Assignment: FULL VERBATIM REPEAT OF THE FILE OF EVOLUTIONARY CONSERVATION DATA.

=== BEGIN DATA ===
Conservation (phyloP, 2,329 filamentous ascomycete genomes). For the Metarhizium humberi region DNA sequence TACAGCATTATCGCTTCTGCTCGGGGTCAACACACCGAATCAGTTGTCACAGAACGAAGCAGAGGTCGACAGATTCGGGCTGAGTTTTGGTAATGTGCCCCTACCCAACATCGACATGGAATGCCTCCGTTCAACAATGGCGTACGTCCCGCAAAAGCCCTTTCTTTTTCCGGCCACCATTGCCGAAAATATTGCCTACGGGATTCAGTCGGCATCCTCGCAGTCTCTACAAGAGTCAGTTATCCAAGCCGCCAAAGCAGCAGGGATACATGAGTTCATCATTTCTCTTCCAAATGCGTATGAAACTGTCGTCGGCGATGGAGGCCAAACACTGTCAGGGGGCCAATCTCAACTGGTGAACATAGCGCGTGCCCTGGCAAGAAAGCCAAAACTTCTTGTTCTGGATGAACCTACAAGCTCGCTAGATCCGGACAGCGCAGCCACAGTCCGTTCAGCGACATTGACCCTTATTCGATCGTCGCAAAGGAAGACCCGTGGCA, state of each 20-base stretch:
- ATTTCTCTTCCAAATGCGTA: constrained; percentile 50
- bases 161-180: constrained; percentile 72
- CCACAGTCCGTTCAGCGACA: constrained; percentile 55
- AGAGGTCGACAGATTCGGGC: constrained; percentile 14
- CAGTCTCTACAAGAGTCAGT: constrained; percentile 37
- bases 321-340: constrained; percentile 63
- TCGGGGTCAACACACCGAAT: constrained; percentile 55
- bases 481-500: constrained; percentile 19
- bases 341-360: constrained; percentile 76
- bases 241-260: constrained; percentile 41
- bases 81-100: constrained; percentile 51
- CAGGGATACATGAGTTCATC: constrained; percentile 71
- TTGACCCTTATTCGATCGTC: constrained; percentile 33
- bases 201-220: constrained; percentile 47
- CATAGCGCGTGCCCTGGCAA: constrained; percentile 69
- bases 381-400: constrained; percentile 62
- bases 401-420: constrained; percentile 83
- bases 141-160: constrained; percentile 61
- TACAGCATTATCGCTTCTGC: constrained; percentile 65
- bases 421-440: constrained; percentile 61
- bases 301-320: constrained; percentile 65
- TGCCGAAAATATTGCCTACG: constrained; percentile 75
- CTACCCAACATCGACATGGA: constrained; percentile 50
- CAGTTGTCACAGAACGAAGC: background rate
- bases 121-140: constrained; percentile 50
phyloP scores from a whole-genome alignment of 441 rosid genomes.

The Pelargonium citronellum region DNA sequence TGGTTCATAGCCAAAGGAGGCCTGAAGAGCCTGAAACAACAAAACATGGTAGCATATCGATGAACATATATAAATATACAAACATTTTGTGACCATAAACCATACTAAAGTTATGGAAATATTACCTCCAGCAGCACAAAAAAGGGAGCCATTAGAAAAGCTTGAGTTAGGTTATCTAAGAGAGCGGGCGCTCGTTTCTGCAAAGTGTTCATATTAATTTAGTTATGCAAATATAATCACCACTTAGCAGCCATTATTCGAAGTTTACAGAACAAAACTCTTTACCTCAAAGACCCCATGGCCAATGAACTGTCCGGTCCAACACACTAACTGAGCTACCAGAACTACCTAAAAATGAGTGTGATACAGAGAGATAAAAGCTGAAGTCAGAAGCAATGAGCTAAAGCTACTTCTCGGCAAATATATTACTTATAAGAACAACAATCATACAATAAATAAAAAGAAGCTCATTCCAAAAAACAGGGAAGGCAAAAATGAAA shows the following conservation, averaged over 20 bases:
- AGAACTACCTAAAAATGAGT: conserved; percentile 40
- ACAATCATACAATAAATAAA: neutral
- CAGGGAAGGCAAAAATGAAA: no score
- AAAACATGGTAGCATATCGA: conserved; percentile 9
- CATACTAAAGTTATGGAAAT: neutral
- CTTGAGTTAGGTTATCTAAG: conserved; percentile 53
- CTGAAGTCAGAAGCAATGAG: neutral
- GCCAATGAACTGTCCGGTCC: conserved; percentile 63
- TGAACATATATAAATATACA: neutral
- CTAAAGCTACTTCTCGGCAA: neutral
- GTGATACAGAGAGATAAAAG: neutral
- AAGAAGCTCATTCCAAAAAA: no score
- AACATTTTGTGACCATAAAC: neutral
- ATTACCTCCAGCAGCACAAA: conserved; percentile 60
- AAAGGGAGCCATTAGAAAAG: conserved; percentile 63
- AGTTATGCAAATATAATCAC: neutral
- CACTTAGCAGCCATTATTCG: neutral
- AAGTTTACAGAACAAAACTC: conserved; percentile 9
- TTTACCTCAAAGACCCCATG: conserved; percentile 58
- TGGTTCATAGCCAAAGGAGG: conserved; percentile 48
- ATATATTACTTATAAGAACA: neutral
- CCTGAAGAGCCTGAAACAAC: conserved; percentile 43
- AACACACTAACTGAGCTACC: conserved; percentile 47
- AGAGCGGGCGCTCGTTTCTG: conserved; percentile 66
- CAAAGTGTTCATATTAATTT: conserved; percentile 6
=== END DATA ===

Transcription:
Conservation (phyloP, 2,329 filamentous ascomycete genomes). For the Metarhizium humberi region DNA sequence TACAGCATTATCGCTTCTGCTCGGGGTCAACACACCGAATCAGTTGTCACAGAACGAAGCAGAGGTCGACAGATTCGGGCTGAGTTTTGGTAATGTGCCCCTACCCAACATCGACATGGAATGCCTCCGTTCAACAATGGCGTACGTCCCGCAAAAGCCCTTTCTTTTTCCGGCCACCATTGCCGAAAATATTGCCTACGGGATTCAGTCGGCATCCTCGCAGTCTCTACAAGAGTCAGTTATCCAAGCCGCCAAAGCAGCAGGGATACATGAGTTCATCATTTCTCTTCCAAATGCGTATGAAACTGTCGTCGGCGATGGAGGCCAAACACTGTCAGGGGGCCAATCTCAACTGGTGAACATAGCGCGTGCCCTGGCAAGAAAGCCAAAACTTCTTGTTCTGGATGAACCTACAAGCTCGCTAGATCCGGACAGCGCAGCCACAGTCCGTTCAGCGACATTGACCCTTATTCGATCGTCGCAAAGGAAGACCCGTGGCA, state of each 20-base stretch:
- ATTTCTCTTCCAAATGCGTA: constrained; percentile 50
- bases 161-180: constrained; percentile 72
- CCACAGTCCGTTCAGCGACA: constrained; percentile 55
- AGAGGTCGACAGATTCGGGC: constrained; percentile 14
- CAGTCTCTACAAGAGTCAGT: constrained; percentile 37
- bases 321-340: constrained; percentile 63
- TCGGGGTCAACACACCGAAT: constrained; percentile 55
- bases 481-500: constrained; percentile 19
- bases 341-360: constrained; percentile 76
- bases 241-260: constrained; percentile 41
- bases 81-100: constrained; percentile 51
- CAGGGATACATGAGTTCATC: constrained; percentile 71
- TTGACCCTTATTCGATCGTC: constrained; percentile 33
- bases 201-220: constrained; percentile 47
- CATAGCGCGTGCCCTGGCAA: constrained; percentile 69
- bases 381-400: constrained; percentile 62
- bases 401-420: constrained; percentile 83
- bases 141-160: constrained; percentile 61
- TACAGCATTATCGCTTCTGC: constrained; percentile 65
- bases 421-440: constrained; percentile 61
- bases 301-320: constrained; percentile 65
- TGCCGAAAATATTGCCTACG: constrained; percentile 75
- CTACCCAACATCGACATGGA: constrained; percentile 50
- CAGTTGTCACAGAACGAAGC: background rate
- bases 121-140: constrained; percentile 50
phyloP scores from a whole-genome alignment of 441 rosid genomes.

The Pelargonium citronellum region DNA sequence TGGTTCATAGCCAAAGGAGGCCTGAAGAGCCTGAAACAACAAAACATGGTAGCATATCGATGAACATATATAAATATACAAACATTTTGTGACCATAAACCATACTAAAGTTATGGAAATATTACCTCCAGCAGCACAAAAAAGGGAGCCATTAGAAAAGCTTGAGTTAGGTTATCTAAGAGAGCGGGCGCTCGTTTCTGCAAAGTGTTCATATTAATTTAGTTATGCAAATATAATCACCACTTAGCAGCCATTATTCGAAGTTTACAGAACAAAACTCTTTACCTCAAAGACCCCATGGCCAATGAACTGTCCGGTCCAACACACTAACTGAGCTACCAGAACTACCTAAAAATGAGTGTGATACAGAGAGATAAAAGCTGAAGTCAGAAGCAATGAGCTAAAGCTACTTCTCGGCAAATATATTACTTATAAGAACAACAATCATACAATAAATAAAAAGAAGCTCATTCCAAAAAACAGGGAAGGCAAAAATGAAA shows the following conservation, averaged over 20 bases:
- AGAACTACCTAAAAATGAGT: conserved; percentile 40
- ACAATCATACAATAAATAAA: neutral
- CAGGGAAGGCAAAAATGAAA: no score
- AAAACATGGTAGCATATCGA: conserved; percentile 9
- CATACTAAAGTTATGGAAAT: neutral
- CTTGAGTTAGGTTATCTAAG: conserved; percentile 53
- CTGAAGTCAGAAGCAATGAG: neutral
- GCCAATGAACTGTCCGGTCC: conserved; percentile 63
- TGAACATATATAAATATACA: neutral
- CTAAAGCTACTTCTCGGCAA: neutral
- GTGATACAGAGAGATAAAAG: neutral
- AAGAAGCTCATTCCAAAAAA: no score
- AACATTTTGTGACCATAAAC: neutral
- ATTACCTCCAGCAGCACAAA: conserved; percentile 60
- AAAGGGAGCCATTAGAAAAG: conserved; percentile 63
- AGTTATGCAAATATAATCAC: neutral
- CACTTAGCAGCCATTATTCG: neutral
- AAGTTTACAGAACAAAACTC: conserved; percentile 9
- TTTACCTCAAAGACCCCATG: conserved; percentile 58
- TGGTTCATAGCCAAAGGAGG: conserved; percentile 48
- ATATATTACTTATAAGAACA: neutral
- CCTGAAGAGCCTGAAACAAC: conserved; percentile 43
- AACACACTAACTGAGCTACC: conserved; percentile 47
- AGAGCGGGCGCTCGTTTCTG: conserved; percentile 66
- CAAAGTGTTCATATTAATTT: conserved; percentile 6